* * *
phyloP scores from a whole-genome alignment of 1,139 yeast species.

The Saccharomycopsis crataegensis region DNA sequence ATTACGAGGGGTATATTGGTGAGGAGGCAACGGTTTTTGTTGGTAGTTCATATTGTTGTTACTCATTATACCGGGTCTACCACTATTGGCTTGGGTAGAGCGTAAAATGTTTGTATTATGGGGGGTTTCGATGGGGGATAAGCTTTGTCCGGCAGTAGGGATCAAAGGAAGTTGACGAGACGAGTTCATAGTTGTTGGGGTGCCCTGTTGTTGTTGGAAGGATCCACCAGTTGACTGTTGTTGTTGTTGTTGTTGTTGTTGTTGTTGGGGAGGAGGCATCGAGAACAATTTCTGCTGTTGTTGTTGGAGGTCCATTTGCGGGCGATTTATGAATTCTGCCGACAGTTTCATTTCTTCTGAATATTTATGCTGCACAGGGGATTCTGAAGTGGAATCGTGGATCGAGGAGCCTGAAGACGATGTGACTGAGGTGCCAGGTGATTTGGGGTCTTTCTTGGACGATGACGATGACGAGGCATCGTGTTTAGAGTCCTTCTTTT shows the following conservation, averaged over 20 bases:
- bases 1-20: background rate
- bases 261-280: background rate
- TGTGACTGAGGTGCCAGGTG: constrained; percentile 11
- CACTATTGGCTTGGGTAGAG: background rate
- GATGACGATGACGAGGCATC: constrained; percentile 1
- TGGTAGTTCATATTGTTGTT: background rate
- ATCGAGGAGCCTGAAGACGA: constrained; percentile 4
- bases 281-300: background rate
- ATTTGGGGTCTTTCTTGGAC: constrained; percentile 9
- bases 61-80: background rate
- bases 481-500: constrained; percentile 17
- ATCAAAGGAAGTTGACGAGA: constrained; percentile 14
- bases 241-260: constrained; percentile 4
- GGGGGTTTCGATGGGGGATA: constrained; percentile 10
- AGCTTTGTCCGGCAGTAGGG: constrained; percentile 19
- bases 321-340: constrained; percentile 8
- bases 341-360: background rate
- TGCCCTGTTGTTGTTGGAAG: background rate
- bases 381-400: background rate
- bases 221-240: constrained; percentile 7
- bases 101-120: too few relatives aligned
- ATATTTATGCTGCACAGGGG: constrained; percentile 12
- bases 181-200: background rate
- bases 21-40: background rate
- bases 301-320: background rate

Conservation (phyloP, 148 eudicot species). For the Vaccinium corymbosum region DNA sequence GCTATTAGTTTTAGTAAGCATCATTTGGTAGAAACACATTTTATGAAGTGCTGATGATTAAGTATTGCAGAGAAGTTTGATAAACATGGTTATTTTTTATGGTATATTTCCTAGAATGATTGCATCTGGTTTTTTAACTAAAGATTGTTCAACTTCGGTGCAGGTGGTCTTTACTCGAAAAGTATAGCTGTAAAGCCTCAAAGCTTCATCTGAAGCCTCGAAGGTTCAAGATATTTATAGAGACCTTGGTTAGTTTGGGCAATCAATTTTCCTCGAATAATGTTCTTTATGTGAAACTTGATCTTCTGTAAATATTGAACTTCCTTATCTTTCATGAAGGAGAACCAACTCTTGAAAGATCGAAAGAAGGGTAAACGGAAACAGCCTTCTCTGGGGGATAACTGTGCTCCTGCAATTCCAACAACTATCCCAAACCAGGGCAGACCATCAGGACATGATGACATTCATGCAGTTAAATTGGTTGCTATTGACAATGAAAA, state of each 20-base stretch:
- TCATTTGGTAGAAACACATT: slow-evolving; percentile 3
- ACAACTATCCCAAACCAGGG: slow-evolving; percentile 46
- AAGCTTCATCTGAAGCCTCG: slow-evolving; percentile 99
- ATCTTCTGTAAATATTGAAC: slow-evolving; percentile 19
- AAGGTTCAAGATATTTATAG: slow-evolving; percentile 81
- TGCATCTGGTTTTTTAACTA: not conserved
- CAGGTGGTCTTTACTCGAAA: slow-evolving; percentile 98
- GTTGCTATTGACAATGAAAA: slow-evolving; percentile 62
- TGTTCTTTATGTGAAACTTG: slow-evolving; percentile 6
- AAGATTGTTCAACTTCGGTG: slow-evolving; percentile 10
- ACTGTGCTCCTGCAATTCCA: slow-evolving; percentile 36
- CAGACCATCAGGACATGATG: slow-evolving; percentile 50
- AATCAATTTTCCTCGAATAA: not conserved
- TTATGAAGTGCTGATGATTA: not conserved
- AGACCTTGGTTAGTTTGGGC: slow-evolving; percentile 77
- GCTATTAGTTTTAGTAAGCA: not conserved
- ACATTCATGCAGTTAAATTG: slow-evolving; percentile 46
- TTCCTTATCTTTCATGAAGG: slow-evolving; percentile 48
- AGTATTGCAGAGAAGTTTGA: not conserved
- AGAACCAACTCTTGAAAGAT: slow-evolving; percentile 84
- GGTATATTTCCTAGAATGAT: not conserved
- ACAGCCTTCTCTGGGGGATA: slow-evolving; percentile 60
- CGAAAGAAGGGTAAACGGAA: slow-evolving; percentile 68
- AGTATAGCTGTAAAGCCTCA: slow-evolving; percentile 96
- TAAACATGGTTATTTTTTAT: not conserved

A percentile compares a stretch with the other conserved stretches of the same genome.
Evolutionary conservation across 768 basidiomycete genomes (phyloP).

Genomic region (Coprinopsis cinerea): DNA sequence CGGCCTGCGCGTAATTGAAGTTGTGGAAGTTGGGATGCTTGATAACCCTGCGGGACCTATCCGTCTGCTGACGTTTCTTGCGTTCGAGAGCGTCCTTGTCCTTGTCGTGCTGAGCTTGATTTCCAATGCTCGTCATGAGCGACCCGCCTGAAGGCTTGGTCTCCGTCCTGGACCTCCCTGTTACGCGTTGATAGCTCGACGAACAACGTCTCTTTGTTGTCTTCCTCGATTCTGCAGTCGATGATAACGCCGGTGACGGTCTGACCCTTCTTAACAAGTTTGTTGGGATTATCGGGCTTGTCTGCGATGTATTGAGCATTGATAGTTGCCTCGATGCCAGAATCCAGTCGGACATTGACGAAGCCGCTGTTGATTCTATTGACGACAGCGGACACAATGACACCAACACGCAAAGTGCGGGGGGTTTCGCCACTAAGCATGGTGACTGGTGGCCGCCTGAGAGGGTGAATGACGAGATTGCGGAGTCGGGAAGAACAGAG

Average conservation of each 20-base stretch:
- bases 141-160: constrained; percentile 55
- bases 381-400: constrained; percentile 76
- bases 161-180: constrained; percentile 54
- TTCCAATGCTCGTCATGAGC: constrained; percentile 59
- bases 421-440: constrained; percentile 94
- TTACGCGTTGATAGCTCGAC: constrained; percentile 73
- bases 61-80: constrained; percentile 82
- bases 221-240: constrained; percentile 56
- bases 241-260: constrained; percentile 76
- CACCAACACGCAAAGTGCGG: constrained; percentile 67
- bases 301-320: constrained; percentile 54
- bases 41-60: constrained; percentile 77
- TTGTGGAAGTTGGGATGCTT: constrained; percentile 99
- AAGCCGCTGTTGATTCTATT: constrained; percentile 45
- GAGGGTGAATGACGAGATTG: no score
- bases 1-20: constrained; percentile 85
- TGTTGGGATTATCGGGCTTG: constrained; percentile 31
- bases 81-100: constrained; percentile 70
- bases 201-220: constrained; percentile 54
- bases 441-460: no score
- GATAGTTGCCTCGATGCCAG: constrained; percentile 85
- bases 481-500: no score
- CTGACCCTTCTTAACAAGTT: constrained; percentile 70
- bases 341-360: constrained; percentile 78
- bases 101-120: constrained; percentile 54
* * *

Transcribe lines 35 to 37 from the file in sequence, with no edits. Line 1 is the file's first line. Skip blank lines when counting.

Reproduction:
- CAGGTGGTCTTTACTCGAAA: slow-evolving; percentile 98
- GTTGCTATTGACAATGAAAA: slow-evolving; percentile 62
- TGTTCTTTATGTGAAACTTG: slow-evolving; percentile 6